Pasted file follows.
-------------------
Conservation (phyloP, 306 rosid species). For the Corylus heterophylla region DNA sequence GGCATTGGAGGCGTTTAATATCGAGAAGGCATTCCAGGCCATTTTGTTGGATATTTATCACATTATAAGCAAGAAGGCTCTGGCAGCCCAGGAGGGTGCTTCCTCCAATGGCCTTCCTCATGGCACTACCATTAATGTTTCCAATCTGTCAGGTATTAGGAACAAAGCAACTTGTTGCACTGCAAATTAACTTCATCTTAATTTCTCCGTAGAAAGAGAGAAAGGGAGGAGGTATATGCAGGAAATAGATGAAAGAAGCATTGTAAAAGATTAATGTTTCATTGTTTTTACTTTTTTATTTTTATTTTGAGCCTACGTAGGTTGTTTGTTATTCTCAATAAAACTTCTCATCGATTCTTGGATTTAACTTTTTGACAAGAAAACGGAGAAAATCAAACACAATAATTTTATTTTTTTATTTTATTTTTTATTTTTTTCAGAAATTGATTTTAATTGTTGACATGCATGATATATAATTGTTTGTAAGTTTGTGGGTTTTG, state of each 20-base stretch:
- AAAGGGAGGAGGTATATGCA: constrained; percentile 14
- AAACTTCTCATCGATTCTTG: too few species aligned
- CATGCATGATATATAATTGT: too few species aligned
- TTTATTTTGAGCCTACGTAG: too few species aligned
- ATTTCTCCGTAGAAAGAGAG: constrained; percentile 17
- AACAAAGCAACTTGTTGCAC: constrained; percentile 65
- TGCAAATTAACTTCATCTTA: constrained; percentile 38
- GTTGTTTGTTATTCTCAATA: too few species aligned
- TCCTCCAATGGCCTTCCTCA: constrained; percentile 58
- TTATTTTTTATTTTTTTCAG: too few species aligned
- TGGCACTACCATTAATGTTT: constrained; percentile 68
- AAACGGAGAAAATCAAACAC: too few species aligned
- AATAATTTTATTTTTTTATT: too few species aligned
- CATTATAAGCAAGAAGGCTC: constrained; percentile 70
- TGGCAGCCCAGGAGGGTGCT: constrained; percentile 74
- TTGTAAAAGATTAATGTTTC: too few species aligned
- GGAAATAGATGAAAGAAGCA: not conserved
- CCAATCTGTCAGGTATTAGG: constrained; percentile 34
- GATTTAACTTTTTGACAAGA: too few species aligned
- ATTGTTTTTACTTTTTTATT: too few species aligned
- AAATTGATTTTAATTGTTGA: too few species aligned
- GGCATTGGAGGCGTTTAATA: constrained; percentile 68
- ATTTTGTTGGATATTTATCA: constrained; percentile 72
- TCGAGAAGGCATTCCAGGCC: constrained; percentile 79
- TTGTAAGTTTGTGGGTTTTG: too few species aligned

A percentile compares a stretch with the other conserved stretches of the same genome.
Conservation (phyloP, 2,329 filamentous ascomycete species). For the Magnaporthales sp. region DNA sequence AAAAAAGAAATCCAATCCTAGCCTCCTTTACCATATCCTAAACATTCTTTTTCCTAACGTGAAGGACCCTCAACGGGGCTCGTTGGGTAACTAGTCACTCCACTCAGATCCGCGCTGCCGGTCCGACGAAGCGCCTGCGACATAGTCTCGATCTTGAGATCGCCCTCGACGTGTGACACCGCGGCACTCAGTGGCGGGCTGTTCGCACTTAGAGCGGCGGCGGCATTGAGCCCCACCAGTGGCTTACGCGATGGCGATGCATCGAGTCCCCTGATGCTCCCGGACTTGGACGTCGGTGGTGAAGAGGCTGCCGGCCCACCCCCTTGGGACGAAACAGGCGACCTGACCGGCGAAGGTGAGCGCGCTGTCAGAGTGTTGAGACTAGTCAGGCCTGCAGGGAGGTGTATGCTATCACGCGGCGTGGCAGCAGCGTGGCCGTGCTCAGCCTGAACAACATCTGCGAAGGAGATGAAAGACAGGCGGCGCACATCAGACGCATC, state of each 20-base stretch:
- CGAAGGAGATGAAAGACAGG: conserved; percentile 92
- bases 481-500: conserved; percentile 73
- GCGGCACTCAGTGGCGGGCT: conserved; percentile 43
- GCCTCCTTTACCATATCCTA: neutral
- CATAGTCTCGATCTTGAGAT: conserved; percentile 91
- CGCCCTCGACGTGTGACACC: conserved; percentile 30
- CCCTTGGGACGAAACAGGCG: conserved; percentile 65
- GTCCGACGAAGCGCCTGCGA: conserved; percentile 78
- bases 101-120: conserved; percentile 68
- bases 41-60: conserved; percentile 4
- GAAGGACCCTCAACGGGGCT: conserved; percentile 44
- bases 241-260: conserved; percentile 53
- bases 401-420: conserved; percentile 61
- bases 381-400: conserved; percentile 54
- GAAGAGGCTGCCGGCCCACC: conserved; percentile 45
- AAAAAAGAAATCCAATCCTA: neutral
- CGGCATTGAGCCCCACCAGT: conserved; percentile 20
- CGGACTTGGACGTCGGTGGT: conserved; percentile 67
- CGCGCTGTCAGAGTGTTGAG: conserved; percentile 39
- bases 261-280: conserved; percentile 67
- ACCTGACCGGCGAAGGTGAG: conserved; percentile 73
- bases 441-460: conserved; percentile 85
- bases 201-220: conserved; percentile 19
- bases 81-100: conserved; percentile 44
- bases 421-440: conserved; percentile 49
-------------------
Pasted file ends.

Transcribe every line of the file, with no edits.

Conservation (phyloP, 306 rosid species). For the Corylus heterophylla region DNA sequence GGCATTGGAGGCGTTTAATATCGAGAAGGCATTCCAGGCCATTTTGTTGGATATTTATCACATTATAAGCAAGAAGGCTCTGGCAGCCCAGGAGGGTGCTTCCTCCAATGGCCTTCCTCATGGCACTACCATTAATGTTTCCAATCTGTCAGGTATTAGGAACAAAGCAACTTGTTGCACTGCAAATTAACTTCATCTTAATTTCTCCGTAGAAAGAGAGAAAGGGAGGAGGTATATGCAGGAAATAGATGAAAGAAGCATTGTAAAAGATTAATGTTTCATTGTTTTTACTTTTTTATTTTTATTTTGAGCCTACGTAGGTTGTTTGTTATTCTCAATAAAACTTCTCATCGATTCTTGGATTTAACTTTTTGACAAGAAAACGGAGAAAATCAAACACAATAATTTTATTTTTTTATTTTATTTTTTATTTTTTTCAGAAATTGATTTTAATTGTTGACATGCATGATATATAATTGTTTGTAAGTTTGTGGGTTTTG, state of each 20-base stretch:
- AAAGGGAGGAGGTATATGCA: constrained; percentile 14
- AAACTTCTCATCGATTCTTG: too few species aligned
- CATGCATGATATATAATTGT: too few species aligned
- TTTATTTTGAGCCTACGTAG: too few species aligned
- ATTTCTCCGTAGAAAGAGAG: constrained; percentile 17
- AACAAAGCAACTTGTTGCAC: constrained; percentile 65
- TGCAAATTAACTTCATCTTA: constrained; percentile 38
- GTTGTTTGTTATTCTCAATA: too few species aligned
- TCCTCCAATGGCCTTCCTCA: constrained; percentile 58
- TTATTTTTTATTTTTTTCAG: too few species aligned
- TGGCACTACCATTAATGTTT: constrained; percentile 68
- AAACGGAGAAAATCAAACAC: too few species aligned
- AATAATTTTATTTTTTTATT: too few species aligned
- CATTATAAGCAAGAAGGCTC: constrained; percentile 70
- TGGCAGCCCAGGAGGGTGCT: constrained; percentile 74
- TTGTAAAAGATTAATGTTTC: too few species aligned
- GGAAATAGATGAAAGAAGCA: not conserved
- CCAATCTGTCAGGTATTAGG: constrained; percentile 34
- GATTTAACTTTTTGACAAGA: too few species aligned
- ATTGTTTTTACTTTTTTATT: too few species aligned
- AAATTGATTTTAATTGTTGA: too few species aligned
- GGCATTGGAGGCGTTTAATA: constrained; percentile 68
- ATTTTGTTGGATATTTATCA: constrained; percentile 72
- TCGAGAAGGCATTCCAGGCC: constrained; percentile 79
- TTGTAAGTTTGTGGGTTTTG: too few species aligned

A percentile compares a stretch with the other conserved stretches of the same genome.
Conservation (phyloP, 2,329 filamentous ascomycete species). For the Magnaporthales sp. region DNA sequence AAAAAAGAAATCCAATCCTAGCCTCCTTTACCATATCCTAAACATTCTTTTTCCTAACGTGAAGGACCCTCAACGGGGCTCGTTGGGTAACTAGTCACTCCACTCAGATCCGCGCTGCCGGTCCGACGAAGCGCCTGCGACATAGTCTCGATCTTGAGATCGCCCTCGACGTGTGACACCGCGGCACTCAGTGGCGGGCTGTTCGCACTTAGAGCGGCGGCGGCATTGAGCCCCACCAGTGGCTTACGCGATGGCGATGCATCGAGTCCCCTGATGCTCCCGGACTTGGACGTCGGTGGTGAAGAGGCTGCCGGCCCACCCCCTTGGGACGAAACAGGCGACCTGACCGGCGAAGGTGAGCGCGCTGTCAGAGTGTTGAGACTAGTCAGGCCTGCAGGGAGGTGTATGCTATCACGCGGCGTGGCAGCAGCGTGGCCGTGCTCAGCCTGAACAACATCTGCGAAGGAGATGAAAGACAGGCGGCGCACATCAGACGCATC, state of each 20-base stretch:
- CGAAGGAGATGAAAGACAGG: conserved; percentile 92
- bases 481-500: conserved; percentile 73
- GCGGCACTCAGTGGCGGGCT: conserved; percentile 43
- GCCTCCTTTACCATATCCTA: neutral
- CATAGTCTCGATCTTGAGAT: conserved; percentile 91
- CGCCCTCGACGTGTGACACC: conserved; percentile 30
- CCCTTGGGACGAAACAGGCG: conserved; percentile 65
- GTCCGACGAAGCGCCTGCGA: conserved; percentile 78
- bases 101-120: conserved; percentile 68
- bases 41-60: conserved; percentile 4
- GAAGGACCCTCAACGGGGCT: conserved; percentile 44
- bases 241-260: conserved; percentile 53
- bases 401-420: conserved; percentile 61
- bases 381-400: conserved; percentile 54
- GAAGAGGCTGCCGGCCCACC: conserved; percentile 45
- AAAAAAGAAATCCAATCCTA: neutral
- CGGCATTGAGCCCCACCAGT: conserved; percentile 20
- CGGACTTGGACGTCGGTGGT: conserved; percentile 67
- CGCGCTGTCAGAGTGTTGAG: conserved; percentile 39
- bases 261-280: conserved; percentile 67
- ACCTGACCGGCGAAGGTGAG: conserved; percentile 73
- bases 441-460: conserved; percentile 85
- bases 201-220: conserved; percentile 19
- bases 81-100: conserved; percentile 44
- bases 421-440: conserved; percentile 49